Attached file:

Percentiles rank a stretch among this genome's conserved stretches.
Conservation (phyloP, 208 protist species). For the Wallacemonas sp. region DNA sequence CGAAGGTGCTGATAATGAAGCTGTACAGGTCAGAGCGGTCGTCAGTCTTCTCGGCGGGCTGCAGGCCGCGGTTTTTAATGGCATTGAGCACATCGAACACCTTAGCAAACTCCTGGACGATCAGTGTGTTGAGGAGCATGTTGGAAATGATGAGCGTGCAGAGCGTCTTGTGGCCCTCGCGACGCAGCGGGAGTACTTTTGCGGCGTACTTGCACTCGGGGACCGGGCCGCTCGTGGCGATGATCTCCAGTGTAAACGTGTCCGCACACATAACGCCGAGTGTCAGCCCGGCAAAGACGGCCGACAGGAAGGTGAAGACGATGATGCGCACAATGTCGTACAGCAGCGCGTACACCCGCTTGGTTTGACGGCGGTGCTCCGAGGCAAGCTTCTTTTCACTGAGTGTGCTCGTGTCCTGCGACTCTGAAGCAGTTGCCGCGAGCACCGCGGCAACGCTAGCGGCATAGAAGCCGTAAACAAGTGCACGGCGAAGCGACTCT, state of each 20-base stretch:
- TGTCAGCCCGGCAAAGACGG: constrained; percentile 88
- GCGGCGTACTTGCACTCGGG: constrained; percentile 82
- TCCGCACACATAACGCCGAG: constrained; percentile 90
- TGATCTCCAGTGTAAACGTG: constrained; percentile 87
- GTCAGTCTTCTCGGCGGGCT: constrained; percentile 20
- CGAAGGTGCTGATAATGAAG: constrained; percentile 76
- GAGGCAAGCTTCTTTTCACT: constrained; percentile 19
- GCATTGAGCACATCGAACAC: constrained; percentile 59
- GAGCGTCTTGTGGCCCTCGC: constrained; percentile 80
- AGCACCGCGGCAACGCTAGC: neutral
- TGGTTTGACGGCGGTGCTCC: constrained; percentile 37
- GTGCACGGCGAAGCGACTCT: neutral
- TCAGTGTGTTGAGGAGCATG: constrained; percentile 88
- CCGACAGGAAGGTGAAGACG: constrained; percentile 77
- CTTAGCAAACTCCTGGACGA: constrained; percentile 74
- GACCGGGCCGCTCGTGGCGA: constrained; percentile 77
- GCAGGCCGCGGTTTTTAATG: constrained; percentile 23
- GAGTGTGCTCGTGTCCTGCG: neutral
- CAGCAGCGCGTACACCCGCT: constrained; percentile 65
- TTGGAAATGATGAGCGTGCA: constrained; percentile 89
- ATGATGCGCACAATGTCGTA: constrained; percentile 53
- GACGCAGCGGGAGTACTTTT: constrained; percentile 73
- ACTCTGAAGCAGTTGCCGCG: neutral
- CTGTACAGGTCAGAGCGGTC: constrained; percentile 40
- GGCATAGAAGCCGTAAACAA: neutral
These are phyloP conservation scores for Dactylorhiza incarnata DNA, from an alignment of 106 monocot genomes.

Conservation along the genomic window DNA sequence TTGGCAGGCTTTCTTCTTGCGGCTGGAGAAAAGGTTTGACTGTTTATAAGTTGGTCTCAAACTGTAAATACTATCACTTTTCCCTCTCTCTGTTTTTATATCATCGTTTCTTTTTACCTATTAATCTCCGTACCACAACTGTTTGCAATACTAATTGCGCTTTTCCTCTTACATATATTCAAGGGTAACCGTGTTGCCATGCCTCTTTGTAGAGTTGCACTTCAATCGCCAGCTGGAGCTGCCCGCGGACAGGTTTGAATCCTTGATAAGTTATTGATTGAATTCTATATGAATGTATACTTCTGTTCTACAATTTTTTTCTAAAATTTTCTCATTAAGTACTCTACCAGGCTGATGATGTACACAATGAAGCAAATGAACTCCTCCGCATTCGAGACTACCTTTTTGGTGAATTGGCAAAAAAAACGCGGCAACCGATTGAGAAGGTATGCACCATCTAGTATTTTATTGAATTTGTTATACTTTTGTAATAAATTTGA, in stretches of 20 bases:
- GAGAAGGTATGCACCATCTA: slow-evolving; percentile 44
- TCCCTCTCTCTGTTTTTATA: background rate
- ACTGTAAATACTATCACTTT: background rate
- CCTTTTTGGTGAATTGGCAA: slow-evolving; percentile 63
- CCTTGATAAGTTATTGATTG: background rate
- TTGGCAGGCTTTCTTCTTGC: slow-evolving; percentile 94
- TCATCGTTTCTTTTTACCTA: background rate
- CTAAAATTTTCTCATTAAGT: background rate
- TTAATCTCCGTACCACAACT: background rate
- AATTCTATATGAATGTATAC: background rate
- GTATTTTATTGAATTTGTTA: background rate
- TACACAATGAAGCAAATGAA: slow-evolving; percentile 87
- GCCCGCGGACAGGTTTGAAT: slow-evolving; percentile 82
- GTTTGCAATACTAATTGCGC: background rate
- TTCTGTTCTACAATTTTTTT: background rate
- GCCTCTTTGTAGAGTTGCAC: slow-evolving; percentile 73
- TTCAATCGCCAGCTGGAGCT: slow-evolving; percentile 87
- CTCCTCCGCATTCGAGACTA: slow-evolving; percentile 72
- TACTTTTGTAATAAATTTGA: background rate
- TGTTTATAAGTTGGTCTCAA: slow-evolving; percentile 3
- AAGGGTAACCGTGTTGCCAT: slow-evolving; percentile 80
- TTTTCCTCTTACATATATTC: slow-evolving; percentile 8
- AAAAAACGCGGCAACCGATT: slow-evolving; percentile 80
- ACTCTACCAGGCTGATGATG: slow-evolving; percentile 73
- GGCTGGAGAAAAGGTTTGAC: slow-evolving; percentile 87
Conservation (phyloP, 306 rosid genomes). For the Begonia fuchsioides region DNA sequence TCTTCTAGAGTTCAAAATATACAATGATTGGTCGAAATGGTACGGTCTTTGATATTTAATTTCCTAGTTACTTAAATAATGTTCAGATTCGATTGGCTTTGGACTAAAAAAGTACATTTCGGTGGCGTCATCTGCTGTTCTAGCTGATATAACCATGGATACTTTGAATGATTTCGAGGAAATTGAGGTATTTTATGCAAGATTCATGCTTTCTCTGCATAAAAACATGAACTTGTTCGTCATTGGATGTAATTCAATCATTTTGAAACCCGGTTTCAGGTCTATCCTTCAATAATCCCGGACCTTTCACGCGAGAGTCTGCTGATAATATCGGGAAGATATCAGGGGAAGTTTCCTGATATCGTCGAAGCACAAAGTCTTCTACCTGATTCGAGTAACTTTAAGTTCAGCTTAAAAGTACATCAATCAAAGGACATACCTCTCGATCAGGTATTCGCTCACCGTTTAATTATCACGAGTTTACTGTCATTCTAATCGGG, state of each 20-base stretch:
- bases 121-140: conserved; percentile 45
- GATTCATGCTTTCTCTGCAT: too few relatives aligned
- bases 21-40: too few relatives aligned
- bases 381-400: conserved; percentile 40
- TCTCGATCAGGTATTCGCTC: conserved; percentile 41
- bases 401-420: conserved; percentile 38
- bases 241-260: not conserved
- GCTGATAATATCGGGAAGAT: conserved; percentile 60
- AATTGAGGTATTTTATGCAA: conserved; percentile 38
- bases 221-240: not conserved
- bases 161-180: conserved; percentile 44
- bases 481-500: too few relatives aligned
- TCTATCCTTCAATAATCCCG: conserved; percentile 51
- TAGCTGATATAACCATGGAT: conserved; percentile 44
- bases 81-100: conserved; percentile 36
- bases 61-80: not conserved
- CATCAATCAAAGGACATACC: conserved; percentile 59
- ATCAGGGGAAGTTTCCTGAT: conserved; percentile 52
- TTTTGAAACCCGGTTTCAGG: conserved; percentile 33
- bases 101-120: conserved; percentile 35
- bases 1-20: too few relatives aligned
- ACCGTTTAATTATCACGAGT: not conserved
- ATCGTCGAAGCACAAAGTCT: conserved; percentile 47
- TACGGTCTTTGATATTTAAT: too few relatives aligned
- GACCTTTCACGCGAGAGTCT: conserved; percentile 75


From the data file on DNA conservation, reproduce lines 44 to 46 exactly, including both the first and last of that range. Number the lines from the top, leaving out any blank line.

- TTCTGTTCTACAATTTTTTT: background rate
- GCCTCTTTGTAGAGTTGCAC: slow-evolving; percentile 73
- TTCAATCGCCAGCTGGAGCT: slow-evolving; percentile 87